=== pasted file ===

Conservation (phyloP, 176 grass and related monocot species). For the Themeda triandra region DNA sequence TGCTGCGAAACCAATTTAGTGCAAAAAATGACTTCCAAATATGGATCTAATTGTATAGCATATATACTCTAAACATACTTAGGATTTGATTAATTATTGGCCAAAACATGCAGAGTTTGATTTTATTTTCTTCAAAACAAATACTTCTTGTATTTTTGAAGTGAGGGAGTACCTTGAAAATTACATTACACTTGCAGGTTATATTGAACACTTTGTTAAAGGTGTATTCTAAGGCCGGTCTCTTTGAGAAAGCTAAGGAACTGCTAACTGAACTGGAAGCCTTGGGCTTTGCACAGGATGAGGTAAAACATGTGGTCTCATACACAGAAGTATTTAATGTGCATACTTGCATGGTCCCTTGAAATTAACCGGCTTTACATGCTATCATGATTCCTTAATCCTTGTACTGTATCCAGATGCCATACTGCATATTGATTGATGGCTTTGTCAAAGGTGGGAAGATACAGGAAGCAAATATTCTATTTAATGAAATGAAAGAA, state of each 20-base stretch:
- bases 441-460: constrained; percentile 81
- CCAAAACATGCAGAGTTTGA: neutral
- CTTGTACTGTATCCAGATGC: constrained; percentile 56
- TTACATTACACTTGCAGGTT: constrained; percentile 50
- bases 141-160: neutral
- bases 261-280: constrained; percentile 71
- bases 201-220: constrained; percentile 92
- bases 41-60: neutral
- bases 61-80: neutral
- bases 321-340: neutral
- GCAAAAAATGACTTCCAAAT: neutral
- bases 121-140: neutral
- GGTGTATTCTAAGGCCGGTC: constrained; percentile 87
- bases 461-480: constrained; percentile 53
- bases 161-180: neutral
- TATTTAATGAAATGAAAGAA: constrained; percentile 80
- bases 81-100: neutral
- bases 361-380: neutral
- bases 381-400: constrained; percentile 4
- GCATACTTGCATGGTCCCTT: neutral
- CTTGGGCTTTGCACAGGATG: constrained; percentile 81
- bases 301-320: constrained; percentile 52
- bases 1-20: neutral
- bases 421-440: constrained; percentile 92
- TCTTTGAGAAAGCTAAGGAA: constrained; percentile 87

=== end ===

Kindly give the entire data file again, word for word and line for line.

Conservation (phyloP, 176 grass and related monocot species). For the Themeda triandra region DNA sequence TGCTGCGAAACCAATTTAGTGCAAAAAATGACTTCCAAATATGGATCTAATTGTATAGCATATATACTCTAAACATACTTAGGATTTGATTAATTATTGGCCAAAACATGCAGAGTTTGATTTTATTTTCTTCAAAACAAATACTTCTTGTATTTTTGAAGTGAGGGAGTACCTTGAAAATTACATTACACTTGCAGGTTATATTGAACACTTTGTTAAAGGTGTATTCTAAGGCCGGTCTCTTTGAGAAAGCTAAGGAACTGCTAACTGAACTGGAAGCCTTGGGCTTTGCACAGGATGAGGTAAAACATGTGGTCTCATACACAGAAGTATTTAATGTGCATACTTGCATGGTCCCTTGAAATTAACCGGCTTTACATGCTATCATGATTCCTTAATCCTTGTACTGTATCCAGATGCCATACTGCATATTGATTGATGGCTTTGTCAAAGGTGGGAAGATACAGGAAGCAAATATTCTATTTAATGAAATGAAAGAA, state of each 20-base stretch:
- bases 441-460: constrained; percentile 81
- CCAAAACATGCAGAGTTTGA: neutral
- CTTGTACTGTATCCAGATGC: constrained; percentile 56
- TTACATTACACTTGCAGGTT: constrained; percentile 50
- bases 141-160: neutral
- bases 261-280: constrained; percentile 71
- bases 201-220: constrained; percentile 92
- bases 41-60: neutral
- bases 61-80: neutral
- bases 321-340: neutral
- GCAAAAAATGACTTCCAAAT: neutral
- bases 121-140: neutral
- GGTGTATTCTAAGGCCGGTC: constrained; percentile 87
- bases 461-480: constrained; percentile 53
- bases 161-180: neutral
- TATTTAATGAAATGAAAGAA: constrained; percentile 80
- bases 81-100: neutral
- bases 361-380: neutral
- bases 381-400: constrained; percentile 4
- GCATACTTGCATGGTCCCTT: neutral
- CTTGGGCTTTGCACAGGATG: constrained; percentile 81
- bases 301-320: constrained; percentile 52
- bases 1-20: neutral
- bases 421-440: constrained; percentile 92
- TCTTTGAGAAAGCTAAGGAA: constrained; percentile 87